Feature Image Courtesy Twitter
China is seeing an alarming rise in COVID cases — reports suggest that infections may have already peaked in Beijing. As per a report in the South China Morning Post, there were almost 37 million new infections in the country on Tuesday alone. It further stated that almost 17.56 per cent of China’s population — around 248 million people — were infected within 20 days of December.
This rise in COVID cases has caused worry in India. People want to know whether restrictions are needed. The Union Health Ministry has said that the situation is currently ‘stable’, and there are no immediate plans to impose flight bans etc.
Microbiologist and researcher Dr Gagandeep Kang took to Twitter to explain the situation in China, and how it affects us in detail.
Dr Kang starts by saying that the current COVID-19 variant in China is Omicron, which has evolved within the vaccinated population and is hence more infectious now. The Chinese are getting infected as they have low levels of exposure to natural infection.
She compared the scenario to what we witnessed in India in April-May 2021 and January 2022, saying, “Lots of infections lead to lots of sick people.”
Since most people in China have been vaccinated with two doses, she feels that many minor cases of infection can be managed at home. But as the numbers are huge, even a “small proportion getting severely ill means that many people will have severe disease and that a proportion of those will die.”
She adds that risk factors for people getting very sick remain the same; older people and those with comorbidities are bearing the brunt of the outbreak.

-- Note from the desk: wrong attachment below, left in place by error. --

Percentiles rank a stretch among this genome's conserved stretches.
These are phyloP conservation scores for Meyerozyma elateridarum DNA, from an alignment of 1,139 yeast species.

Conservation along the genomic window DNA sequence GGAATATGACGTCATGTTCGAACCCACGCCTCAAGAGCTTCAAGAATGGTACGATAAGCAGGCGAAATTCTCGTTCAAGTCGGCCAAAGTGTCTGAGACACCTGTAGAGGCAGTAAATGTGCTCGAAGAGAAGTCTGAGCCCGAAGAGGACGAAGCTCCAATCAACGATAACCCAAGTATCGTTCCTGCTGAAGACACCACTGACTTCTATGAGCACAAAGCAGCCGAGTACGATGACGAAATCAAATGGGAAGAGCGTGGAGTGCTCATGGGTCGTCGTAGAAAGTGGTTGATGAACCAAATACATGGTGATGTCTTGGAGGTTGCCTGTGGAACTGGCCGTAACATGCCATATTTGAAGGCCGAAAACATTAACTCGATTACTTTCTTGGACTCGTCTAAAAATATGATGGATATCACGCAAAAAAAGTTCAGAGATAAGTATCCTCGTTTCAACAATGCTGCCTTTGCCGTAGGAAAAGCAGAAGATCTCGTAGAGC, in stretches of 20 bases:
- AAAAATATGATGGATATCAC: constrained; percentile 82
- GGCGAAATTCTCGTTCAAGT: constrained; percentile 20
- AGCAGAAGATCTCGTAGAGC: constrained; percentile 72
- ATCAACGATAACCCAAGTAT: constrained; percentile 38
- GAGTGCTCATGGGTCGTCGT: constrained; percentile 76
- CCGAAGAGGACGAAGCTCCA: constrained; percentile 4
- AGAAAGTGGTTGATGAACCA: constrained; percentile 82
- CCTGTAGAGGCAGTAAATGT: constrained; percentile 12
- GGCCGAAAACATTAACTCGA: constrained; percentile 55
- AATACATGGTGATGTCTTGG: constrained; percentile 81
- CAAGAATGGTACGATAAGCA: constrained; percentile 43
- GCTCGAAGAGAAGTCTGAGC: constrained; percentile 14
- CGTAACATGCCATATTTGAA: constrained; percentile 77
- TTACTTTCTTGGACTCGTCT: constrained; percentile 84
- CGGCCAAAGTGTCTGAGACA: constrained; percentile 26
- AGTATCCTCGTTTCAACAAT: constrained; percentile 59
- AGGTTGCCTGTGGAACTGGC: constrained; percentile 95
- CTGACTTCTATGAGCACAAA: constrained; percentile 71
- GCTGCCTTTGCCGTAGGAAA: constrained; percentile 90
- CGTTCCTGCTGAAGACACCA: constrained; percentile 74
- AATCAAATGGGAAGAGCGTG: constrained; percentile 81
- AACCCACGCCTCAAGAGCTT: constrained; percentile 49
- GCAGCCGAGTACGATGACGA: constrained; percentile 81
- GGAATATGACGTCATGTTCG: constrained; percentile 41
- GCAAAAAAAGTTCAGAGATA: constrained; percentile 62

Dr Kang then addresses the questions on people’s minds regarding the course of action Indians should take. But since there have been no new variants reported so far, the ones being witnessed in China are variants we have already seen for months before.
She adds that India already has the two Omicron sub-variants — XBB and BF.7 — saying, “They are not causing more severe disease than delta.”
‘Maintain clinical surveillance’
To successfully manage the virus, she says that China and India should maintain variant and clinical surveillance to “ensure that we detect the signal of any changes in the behaviour of the virus.”
She also feels that randomly increasing testing has little value and that “increasing testing needs a strategic approach.”
Dr Kang says that at the moment, India is doing fine.
“In the absence of an even more highly infectious variant, I do not expect a surge,” she tweets and expresses confidence that we will be able to detect a new variant or surge with our sequencing capacity.
She further says that booster doses would be required for the elderly; data from other countries prove that.
Younger, healthier people may also benefit from boosters, she feels, but lack of data means it’s not essential.
What Dr Kang stresses is the need for continued surveillance.
She says that the vulnerable must wear masks in unfamiliar company and crowds. For healthy people with little community infection, she feels masks — especially cloth masks, have little value.
She further says that right now, there is no problem with travelling, adding “Risk perception again, but no need to stop right now. There is a very little infection in India. Travel; wear a mask if you are worried.”
(Edited by Pranita Bhat)